mindfulnessIs the holiday season stressful or even lonely? Heard about the scientific benefits of mindfulness but just don’t see how you could fit it in? Especially during the holidays? We often mistakenly think meditation requires sitting in lotus posture, preferably on a lotus flower in the middle of a still lake in Thailand with birds chirping in the background. Although that would be nice, it’s clearly not always possible and the good news is that it’s not necessary either! No matter what we are doing – whether it is commuting or traveling, eating or talking, sitting around or doing chores, each of these activities presents an opportunity for mindfulness! Here are six easy ways to integrate mindfulness into your holidays (and any day)!

Most meditation exercises are designed to bring your mind back into the present moment where it is happiest and calmest. About 50 percent of the time, we aren’t in the present moment, according to a study of 5,000 people by Matthew Killingsworth and Daniel Gilbert of Harvard University. Our minds tend to wander and the researchers concluded that “a wandering mind is an unhappy mind.” It is a fascinating fact that, no matter what we’re actually doing, pleasant or unpleasant, we are happiest when our mind is in the present moment. So here are some easy exercises that work, no matter where you are:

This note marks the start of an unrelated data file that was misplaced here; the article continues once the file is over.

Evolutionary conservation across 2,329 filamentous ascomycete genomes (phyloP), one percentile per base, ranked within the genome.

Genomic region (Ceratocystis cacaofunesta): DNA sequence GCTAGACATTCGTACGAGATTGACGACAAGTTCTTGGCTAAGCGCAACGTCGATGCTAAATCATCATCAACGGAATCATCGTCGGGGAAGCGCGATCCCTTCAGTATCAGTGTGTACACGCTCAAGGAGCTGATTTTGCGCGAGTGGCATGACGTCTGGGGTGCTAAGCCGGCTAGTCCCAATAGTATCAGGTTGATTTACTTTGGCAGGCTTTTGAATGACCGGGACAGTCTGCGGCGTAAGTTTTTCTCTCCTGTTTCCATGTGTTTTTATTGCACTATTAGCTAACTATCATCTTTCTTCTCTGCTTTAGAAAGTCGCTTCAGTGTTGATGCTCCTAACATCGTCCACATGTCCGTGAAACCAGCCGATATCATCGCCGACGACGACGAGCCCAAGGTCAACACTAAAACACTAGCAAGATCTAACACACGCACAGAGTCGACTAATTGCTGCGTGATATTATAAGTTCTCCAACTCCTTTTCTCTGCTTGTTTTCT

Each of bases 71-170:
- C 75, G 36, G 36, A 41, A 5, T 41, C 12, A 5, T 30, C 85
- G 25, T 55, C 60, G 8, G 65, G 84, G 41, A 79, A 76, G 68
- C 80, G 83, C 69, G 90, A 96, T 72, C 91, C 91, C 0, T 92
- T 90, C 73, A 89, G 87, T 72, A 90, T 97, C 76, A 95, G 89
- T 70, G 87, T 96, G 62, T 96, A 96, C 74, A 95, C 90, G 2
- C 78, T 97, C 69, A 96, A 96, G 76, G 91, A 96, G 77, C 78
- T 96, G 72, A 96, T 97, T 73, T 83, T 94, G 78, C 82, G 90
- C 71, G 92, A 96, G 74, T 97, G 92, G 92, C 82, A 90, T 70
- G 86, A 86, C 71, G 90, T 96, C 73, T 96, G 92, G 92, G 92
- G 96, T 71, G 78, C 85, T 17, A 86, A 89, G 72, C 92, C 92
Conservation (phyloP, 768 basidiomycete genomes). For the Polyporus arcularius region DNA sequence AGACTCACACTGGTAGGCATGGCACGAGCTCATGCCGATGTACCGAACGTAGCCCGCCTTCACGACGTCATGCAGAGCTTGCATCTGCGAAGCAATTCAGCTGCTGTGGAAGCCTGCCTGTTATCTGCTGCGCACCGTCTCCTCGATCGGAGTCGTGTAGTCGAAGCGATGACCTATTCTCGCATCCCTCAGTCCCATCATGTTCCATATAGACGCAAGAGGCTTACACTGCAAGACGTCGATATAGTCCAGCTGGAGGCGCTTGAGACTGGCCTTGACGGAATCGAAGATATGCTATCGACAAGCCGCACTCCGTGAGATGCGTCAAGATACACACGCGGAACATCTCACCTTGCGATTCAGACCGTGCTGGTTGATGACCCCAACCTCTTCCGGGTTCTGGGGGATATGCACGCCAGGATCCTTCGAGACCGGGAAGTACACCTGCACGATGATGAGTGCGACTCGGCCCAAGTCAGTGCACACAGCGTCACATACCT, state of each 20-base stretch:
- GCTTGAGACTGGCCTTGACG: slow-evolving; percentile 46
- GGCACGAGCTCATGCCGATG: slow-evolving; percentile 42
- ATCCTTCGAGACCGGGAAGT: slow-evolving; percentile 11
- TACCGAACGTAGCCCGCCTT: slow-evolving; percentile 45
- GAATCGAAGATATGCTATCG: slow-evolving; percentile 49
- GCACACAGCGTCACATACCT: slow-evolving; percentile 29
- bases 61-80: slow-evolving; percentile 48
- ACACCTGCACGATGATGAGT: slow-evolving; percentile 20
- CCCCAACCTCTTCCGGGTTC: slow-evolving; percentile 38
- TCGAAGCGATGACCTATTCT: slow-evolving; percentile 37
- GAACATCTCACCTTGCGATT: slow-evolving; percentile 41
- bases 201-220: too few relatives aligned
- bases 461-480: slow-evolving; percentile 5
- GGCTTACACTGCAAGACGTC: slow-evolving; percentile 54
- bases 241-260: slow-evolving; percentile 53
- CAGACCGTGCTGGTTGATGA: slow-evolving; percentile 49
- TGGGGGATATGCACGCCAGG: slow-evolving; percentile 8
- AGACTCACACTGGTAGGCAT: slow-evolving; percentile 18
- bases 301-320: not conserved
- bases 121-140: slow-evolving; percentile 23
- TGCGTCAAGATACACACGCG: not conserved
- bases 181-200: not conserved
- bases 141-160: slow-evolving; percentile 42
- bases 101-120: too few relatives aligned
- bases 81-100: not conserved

1. During the Commute/Travel

Driving mindfully. So often, we regard our commute or cartravel as a stressful annoyance. The worst is when we are stuck in traffic. But hold on, here’s a chance for you to sit back, relax and focus on your breathing. Bring your mind back into the present moment and see if you can become aware of everything around you. Usually our mind is always wandering, especially when we’re in an uncomfortable situation. Being stuck in a commute or in traffic allows us to develop being in the present moment. Have screaming children in the backseat? Practice fully accepting the moment as it is. Chances are they will calm down as you do… The result? You’ll arrive calmer and feel more rested and even restored.

2. During Meals

Eat mindfully. We often stuff our faces while watching TV, between meetings or in front of our computer. During the holidays, we tend to overeat. We are so busy consuming, we sometimes fail to fully pay attention to the flavors that grace our mouths. Try eating a snack with full attention. Notice how it looks and smells, feel the burst of flavors as you place it in your mouth, notice the taste of each bite, the texture. Contemplate the many people it took to bring this food to you (from the farmers to people delivering it to stores to you). You will open your eyes renewed, calmer and more focused.